spaceSpace and Physics

SpaceX Vs Blue Origin: Musk Trolls Bezos After Complaint To NASA Over Lunar Lander Contract


Jack Dunhill

Social Media Coordinator and Staff Writer

clockApr 30 2021, 09:13 UTC

Crew Dragon, developed by SpaceX. Image Credit: Evgeniyqw/

Earlier this month, SpaceX was awarded a $2.89 billion contract to develop the landing system alongside NASA to place humans on the Moon once again as part of the Artemis mission. The announcement was met with great excitement, as the Artemis mission is surging forward and it certainly looks possible that it will go ahead as planned.

However, one company was not so enthralled with the decision.  


Blue Origin, the spaceflight company owned by Jeff Bezos, has filed a complaint with the Government Accountability Office against NASA, claiming that they "moved the goalposts" by awarding SpaceX the only contract for the lander. Originally, NASA was expected to pick two out of the possible three companies (SpaceX, Blue Origin, and Dynetics) competing for the contract, but made an alleged last-minute decision to opt for just the SpaceX proposal. 

“In NASA’s own words, it has made a ‘high risk’ selection. Their decision eliminates opportunities for competition, significantly narrows the supply base, and not only delays, but also endangers America’s return to the Moon. Because of that, we’ve filed a protest with the GAO,” Blue Origin said in a statement to CNBC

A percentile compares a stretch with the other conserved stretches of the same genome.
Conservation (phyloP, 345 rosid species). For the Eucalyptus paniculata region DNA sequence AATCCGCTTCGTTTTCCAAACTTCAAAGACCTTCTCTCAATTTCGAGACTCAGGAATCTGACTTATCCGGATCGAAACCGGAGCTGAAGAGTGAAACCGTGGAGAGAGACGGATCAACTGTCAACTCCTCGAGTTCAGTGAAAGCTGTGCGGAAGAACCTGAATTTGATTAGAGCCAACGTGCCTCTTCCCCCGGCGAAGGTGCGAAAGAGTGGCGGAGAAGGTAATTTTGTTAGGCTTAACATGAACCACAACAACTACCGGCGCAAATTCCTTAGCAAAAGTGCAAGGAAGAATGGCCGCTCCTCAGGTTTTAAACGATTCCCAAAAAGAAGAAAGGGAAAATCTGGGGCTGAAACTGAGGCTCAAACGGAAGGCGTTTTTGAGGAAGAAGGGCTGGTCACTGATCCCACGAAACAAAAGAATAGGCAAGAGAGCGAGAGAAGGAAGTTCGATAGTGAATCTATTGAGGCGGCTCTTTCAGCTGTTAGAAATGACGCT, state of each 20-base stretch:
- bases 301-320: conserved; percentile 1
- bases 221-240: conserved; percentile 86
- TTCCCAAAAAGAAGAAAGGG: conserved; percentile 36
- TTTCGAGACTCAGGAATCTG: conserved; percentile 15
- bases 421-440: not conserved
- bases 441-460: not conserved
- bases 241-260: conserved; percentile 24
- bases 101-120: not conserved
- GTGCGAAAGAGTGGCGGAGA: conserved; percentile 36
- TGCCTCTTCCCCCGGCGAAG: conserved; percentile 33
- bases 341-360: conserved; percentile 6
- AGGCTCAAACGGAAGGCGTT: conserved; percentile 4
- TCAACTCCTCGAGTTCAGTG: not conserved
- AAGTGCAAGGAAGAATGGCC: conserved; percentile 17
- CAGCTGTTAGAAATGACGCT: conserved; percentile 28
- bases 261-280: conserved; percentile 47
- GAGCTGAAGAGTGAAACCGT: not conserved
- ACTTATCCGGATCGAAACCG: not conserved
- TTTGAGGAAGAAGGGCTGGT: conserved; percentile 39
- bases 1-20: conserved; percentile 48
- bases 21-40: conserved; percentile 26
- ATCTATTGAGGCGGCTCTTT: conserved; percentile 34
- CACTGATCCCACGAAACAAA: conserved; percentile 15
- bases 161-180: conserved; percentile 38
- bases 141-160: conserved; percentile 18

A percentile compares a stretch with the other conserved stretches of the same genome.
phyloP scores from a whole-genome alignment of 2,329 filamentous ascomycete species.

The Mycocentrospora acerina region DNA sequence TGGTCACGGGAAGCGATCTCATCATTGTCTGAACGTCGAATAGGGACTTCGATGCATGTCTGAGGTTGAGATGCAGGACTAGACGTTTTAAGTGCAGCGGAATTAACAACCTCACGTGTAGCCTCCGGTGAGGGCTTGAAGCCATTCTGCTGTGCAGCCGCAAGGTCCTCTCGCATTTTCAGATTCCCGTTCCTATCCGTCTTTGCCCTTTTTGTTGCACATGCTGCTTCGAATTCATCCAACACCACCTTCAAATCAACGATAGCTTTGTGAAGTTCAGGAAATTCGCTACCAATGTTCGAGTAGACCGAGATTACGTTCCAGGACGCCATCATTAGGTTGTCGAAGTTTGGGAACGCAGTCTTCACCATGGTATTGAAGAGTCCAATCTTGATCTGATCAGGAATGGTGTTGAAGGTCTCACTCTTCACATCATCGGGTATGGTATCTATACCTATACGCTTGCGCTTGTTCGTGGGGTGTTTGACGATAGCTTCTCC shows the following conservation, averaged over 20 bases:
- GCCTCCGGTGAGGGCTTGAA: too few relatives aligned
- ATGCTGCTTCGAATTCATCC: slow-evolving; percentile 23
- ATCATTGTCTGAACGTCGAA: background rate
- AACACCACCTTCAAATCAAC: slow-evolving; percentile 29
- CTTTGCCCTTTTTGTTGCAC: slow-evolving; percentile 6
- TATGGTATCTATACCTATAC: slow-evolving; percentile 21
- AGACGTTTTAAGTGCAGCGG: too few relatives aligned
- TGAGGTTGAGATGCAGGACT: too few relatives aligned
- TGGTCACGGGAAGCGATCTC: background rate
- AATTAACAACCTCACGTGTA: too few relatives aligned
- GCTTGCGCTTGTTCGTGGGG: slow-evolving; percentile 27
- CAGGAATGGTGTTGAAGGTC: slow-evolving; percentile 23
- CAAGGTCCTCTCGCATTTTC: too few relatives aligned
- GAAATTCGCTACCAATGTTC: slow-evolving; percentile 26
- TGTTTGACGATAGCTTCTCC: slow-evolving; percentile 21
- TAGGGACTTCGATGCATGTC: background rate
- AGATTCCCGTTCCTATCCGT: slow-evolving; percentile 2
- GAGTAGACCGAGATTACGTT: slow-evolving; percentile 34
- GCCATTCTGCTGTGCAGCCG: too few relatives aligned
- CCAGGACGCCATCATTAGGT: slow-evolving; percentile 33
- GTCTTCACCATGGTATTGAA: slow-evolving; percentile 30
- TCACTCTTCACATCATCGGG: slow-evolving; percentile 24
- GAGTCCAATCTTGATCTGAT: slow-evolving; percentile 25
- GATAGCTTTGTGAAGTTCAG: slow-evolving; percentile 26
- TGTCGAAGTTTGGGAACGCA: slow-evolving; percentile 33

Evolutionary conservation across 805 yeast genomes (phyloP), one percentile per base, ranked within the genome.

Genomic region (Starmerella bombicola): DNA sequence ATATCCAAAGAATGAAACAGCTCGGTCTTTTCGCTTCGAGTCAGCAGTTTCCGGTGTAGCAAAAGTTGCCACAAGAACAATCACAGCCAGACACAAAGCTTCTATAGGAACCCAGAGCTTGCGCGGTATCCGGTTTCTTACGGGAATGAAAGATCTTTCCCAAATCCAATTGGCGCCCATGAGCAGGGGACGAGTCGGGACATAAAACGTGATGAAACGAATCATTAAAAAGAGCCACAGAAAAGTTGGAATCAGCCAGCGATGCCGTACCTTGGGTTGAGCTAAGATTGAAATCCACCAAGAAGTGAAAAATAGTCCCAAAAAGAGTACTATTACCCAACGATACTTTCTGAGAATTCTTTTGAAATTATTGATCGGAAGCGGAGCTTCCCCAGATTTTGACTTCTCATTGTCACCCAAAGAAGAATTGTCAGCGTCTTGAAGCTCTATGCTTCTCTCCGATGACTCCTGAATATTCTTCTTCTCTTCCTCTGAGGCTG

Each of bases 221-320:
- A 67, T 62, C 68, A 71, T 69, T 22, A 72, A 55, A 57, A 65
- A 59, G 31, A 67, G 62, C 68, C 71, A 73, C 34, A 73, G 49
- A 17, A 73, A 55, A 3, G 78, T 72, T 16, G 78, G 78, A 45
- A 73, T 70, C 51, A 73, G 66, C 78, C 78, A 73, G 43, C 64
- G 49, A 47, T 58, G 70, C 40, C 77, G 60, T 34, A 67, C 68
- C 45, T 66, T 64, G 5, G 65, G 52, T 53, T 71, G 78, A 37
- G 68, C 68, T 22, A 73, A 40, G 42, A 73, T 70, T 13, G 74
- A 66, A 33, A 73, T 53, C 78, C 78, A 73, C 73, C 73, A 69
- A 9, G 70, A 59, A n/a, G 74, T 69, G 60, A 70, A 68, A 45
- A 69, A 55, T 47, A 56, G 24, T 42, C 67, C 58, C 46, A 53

Blue Origin’s human landing system (HLS) proposal was markedly more expensive than SpaceX’s, coming in at a sizeable $5.99 billion compared to SpaceX's $2.89 billion, but Blue Origin states that even if NASA opted for both proposals, the total cost would come under that of previous collaborations.  

Check out the tech demos for Blue Origin's Artemis proposal. Video Credit: Blue Origin 


So what exactly does Blue Origin believe was so wrong about the selection process? Well, the protest makes a number of points.

Firstly, Blue Origin believes they were "deprived of a full and fair opportunity" to make amends to their application following a change in the budget. Essentially, they believe that NASA changed the criteria but failed to let them know, resulting in an uneven playing ground. 

Next, they believe the ratings given during their technical evaluation were unfair and should have been higher in some areas, as well as some criticisms being unfounded. The argument follows in the same vein, with their management evaluations also being "unreasonable". Blue Origin also believes it was treated unfairly, stating they believe their "abort strategy" should have been marked as a strength, whilst SpaceX should have received critique for theirs. 

Finally, they state that the decision to go for one company only is anti-competitive, which only changed due to likely budget constraints.  


NASA hasn't responded publicly yet, but Elon Musk has.

Musk, a man known for settling matters on social media, responded in a tweet stating Blue Origin "Can’t get it up (to orbit) lol," poking fun at their lack of a successful launch into orbit in any of their rockets. He also followed up with a picture of Blue Origin’s lunar lander, photoshopped with "Blue Balls" on it.  


Blue Origin is currently working towards its first human flight onboard its rocket New Shepherd, while SpaceX recently launched its third successful crewed flight to the International Space Station. 


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